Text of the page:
Robin Round, owner of the Valley’s Botanical Bliss Products, said the province’s decision to bar vendors selling non-food products from outdoor markets as a safety precaution during the COVID-19 pandemic is crushing her business, and others as well. (Robert Barron/Citizen)

Robin Round, owner of the Valley’s Botanical Bliss Products, said the province’s decision to bar vendors selling non-food products from outdoor markets as a safety precaution during the COVID-19 pandemic is crushing her business, and others as well. (Robert Barron/Citizen)

Non-food vendors ‘destroyed’ by banishment from B.C. farmers’ markets

‘They are…discriminating against the smallest of B.C. businesses under the guise of protecting us’

Artists, artisans and other non-food producing vendors are crying foul over the province’s decision on Dec. 2 to bar them from all farmers’ markets in B.C. as a safety measure during the ongoing spike in cases of COVID-19.

Many rely on the markets for much of their annual income, with Christmas being their busiest season.

Robin Round, president and owner of the Cowichan Valley’s Botanical Bliss Products that sells soap, hand sanitizer, disinfectant spray, immune system tonics, and personal health-care products, said that while she depends on online and other sales, the Duncan Farmers’ Market alone accounts for 40 per cent of her annual sales in a normal year, and has been far more this year.

“For December 2020, the Duncan Market represents closer to 80 per cent of my income as all other markets and shows are shut, and people stop ordering online in mid-December for fear of not receiving items before Christmas,” she said.

She said members of the BC Farmer’s Market Association have been vigilant in meeting COVID-19 safety requirements at all times, and all businesses who attend the market are compliant.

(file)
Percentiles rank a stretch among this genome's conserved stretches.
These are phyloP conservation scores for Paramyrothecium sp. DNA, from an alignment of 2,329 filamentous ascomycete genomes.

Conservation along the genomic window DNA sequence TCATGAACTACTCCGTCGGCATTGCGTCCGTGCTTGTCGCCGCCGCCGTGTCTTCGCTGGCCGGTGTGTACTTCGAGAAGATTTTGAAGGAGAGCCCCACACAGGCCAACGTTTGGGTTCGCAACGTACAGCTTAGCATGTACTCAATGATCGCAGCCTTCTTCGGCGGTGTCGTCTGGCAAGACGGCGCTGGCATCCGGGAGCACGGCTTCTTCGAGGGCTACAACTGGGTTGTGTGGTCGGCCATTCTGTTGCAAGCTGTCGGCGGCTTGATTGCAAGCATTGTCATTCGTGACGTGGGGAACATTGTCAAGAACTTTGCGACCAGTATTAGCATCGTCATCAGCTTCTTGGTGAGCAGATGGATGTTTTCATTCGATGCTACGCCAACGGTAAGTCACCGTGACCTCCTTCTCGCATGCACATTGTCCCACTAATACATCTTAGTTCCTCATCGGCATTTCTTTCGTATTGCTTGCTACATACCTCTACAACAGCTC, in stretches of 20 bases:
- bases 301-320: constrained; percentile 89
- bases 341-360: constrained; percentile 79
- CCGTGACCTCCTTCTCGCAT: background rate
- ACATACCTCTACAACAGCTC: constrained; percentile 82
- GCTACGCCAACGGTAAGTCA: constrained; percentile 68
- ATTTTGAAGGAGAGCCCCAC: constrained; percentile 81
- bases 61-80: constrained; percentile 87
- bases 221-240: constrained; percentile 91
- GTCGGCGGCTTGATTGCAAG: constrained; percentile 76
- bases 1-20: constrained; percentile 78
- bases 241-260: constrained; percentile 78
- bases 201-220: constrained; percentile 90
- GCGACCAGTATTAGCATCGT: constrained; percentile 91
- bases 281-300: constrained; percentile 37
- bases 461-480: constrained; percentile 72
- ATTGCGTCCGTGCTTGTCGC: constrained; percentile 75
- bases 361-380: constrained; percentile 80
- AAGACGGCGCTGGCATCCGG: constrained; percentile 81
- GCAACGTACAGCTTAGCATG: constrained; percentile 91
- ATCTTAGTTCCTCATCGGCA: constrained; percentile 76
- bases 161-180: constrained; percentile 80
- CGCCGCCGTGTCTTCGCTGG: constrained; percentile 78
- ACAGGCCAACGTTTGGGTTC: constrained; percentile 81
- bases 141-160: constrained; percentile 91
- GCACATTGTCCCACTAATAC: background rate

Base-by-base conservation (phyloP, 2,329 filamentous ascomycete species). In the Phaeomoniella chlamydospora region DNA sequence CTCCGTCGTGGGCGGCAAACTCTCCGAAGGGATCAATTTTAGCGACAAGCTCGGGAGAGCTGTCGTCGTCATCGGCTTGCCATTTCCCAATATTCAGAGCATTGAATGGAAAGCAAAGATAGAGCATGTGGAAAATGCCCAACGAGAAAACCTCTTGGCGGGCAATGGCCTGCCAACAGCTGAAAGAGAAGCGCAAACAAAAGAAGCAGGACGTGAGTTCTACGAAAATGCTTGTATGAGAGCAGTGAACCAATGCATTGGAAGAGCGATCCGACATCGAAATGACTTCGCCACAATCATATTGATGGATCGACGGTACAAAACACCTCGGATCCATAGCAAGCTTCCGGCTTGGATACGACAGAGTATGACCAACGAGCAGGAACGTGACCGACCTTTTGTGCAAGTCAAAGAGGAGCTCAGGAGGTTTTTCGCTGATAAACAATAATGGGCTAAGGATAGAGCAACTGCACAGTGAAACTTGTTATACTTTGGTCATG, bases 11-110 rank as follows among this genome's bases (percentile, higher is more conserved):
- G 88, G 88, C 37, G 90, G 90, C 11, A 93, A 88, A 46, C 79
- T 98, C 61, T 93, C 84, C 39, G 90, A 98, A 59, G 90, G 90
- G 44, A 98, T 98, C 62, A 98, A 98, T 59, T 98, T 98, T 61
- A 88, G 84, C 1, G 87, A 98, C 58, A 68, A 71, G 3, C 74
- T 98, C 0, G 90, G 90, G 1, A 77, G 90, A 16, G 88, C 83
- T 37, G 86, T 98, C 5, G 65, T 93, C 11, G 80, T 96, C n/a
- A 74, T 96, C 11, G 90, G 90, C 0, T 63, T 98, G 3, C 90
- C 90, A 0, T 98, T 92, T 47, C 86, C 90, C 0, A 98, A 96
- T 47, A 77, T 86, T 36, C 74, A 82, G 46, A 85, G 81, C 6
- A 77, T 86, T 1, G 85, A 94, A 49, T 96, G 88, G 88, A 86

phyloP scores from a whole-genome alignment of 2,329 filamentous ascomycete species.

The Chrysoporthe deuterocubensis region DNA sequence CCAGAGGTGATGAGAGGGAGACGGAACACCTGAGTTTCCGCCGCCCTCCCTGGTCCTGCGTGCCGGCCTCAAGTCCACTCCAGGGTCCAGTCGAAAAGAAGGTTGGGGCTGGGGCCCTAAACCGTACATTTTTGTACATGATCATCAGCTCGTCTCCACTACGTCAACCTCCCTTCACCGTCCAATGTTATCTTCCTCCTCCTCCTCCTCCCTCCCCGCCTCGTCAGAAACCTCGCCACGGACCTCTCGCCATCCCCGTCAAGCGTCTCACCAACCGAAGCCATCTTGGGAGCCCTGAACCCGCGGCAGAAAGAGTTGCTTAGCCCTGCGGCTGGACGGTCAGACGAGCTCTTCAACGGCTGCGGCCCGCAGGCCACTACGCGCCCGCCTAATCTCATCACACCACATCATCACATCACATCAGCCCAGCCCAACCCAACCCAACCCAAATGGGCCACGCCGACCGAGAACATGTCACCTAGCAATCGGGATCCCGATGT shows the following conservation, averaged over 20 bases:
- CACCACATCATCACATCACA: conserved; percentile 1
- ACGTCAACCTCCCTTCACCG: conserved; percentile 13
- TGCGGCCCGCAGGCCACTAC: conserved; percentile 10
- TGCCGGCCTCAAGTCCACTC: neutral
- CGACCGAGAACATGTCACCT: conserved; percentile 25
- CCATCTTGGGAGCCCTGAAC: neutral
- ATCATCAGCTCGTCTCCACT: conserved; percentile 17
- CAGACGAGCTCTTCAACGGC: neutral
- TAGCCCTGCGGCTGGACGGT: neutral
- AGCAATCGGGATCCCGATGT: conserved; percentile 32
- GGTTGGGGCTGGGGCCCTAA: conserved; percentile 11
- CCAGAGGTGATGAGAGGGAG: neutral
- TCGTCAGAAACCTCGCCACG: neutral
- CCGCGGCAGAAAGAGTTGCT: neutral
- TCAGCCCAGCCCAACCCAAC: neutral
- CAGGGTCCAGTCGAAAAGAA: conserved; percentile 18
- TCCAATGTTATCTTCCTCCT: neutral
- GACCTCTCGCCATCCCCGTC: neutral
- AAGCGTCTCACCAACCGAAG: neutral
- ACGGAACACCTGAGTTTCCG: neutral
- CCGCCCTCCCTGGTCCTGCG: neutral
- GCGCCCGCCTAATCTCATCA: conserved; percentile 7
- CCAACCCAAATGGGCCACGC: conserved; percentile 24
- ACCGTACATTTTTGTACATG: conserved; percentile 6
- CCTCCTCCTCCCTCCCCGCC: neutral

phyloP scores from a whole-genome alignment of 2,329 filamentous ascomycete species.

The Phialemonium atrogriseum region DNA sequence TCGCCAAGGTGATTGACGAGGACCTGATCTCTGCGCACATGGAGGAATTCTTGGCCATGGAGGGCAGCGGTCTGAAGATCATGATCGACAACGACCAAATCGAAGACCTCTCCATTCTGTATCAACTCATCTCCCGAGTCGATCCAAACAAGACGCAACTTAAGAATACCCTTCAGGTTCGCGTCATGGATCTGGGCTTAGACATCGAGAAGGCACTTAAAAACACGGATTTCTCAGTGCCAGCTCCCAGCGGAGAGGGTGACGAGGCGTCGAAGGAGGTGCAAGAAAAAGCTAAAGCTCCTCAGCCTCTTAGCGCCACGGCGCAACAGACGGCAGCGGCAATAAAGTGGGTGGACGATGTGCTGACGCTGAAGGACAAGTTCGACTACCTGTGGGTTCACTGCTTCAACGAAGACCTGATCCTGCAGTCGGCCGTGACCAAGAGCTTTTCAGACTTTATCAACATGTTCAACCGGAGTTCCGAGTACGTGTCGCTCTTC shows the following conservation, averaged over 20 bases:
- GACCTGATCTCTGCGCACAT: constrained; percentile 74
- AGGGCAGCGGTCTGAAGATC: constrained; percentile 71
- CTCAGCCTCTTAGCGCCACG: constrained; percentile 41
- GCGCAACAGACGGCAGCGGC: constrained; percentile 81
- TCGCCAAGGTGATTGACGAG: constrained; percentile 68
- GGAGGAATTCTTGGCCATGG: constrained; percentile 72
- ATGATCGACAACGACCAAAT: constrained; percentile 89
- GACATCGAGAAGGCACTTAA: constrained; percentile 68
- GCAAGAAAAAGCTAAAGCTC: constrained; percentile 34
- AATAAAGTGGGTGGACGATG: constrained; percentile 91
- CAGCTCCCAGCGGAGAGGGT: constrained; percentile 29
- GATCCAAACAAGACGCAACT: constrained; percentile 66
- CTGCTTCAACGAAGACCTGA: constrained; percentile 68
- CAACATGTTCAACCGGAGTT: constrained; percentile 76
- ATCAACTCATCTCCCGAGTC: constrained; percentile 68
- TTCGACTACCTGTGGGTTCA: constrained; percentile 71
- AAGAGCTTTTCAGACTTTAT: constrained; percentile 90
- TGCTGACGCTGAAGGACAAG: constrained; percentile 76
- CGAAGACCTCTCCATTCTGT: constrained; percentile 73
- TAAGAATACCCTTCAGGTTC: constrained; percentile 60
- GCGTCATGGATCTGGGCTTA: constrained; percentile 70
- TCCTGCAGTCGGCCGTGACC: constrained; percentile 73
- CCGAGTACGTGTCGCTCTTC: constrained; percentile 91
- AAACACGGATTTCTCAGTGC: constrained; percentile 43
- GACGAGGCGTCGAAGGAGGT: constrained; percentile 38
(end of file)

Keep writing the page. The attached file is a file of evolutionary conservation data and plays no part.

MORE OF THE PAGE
RELATED STORY: B.C. STRUGGLES WITH LOCAL FOOD PRODUCTION IN COVID-19 PANDEMIC

“How and why they can single out small businesses in B.C. as a target for shutdown at the most critical point in the retail calendar, when all are compliant with their requirements, is beyond my comprehension,” Round said.

Round said her business is suddenly considered non-essential, but it sells many of the same types of products as Shopper’s Drug Mart, Superstore, Thrifty’s, London Drugs, Costco and many other large retail outlets, and most of these stores are currently packed with shoppers, some elbow to elbow.

“What they are doing is discriminating against the smallest of B.C. businesses under the guise of protecting us from COVID-19,” she said.

“They are not protecting us, they are destroying us. My business is incorporated in B.C. and is my full-time vocation that pays all my living expenses, including my mortgage. My business supports local bookkeepers, accountants, lawyers, graphic designers and printers, so these actions have a much broader impact than just a number of vendors at a market.”

RELATED STORY: B.C. RECORDS 619 NEW COVID CASES, 16 DEATHS AS B.C. UNVEILS VACCINE PLANS

Joe Fortin, a wood carver who relies on farmers’ markets for sales in the critical Christmas and summer seasons, said being shut out of the markets at this time of year puts all vendors who are not food producing into an extremely stressful position.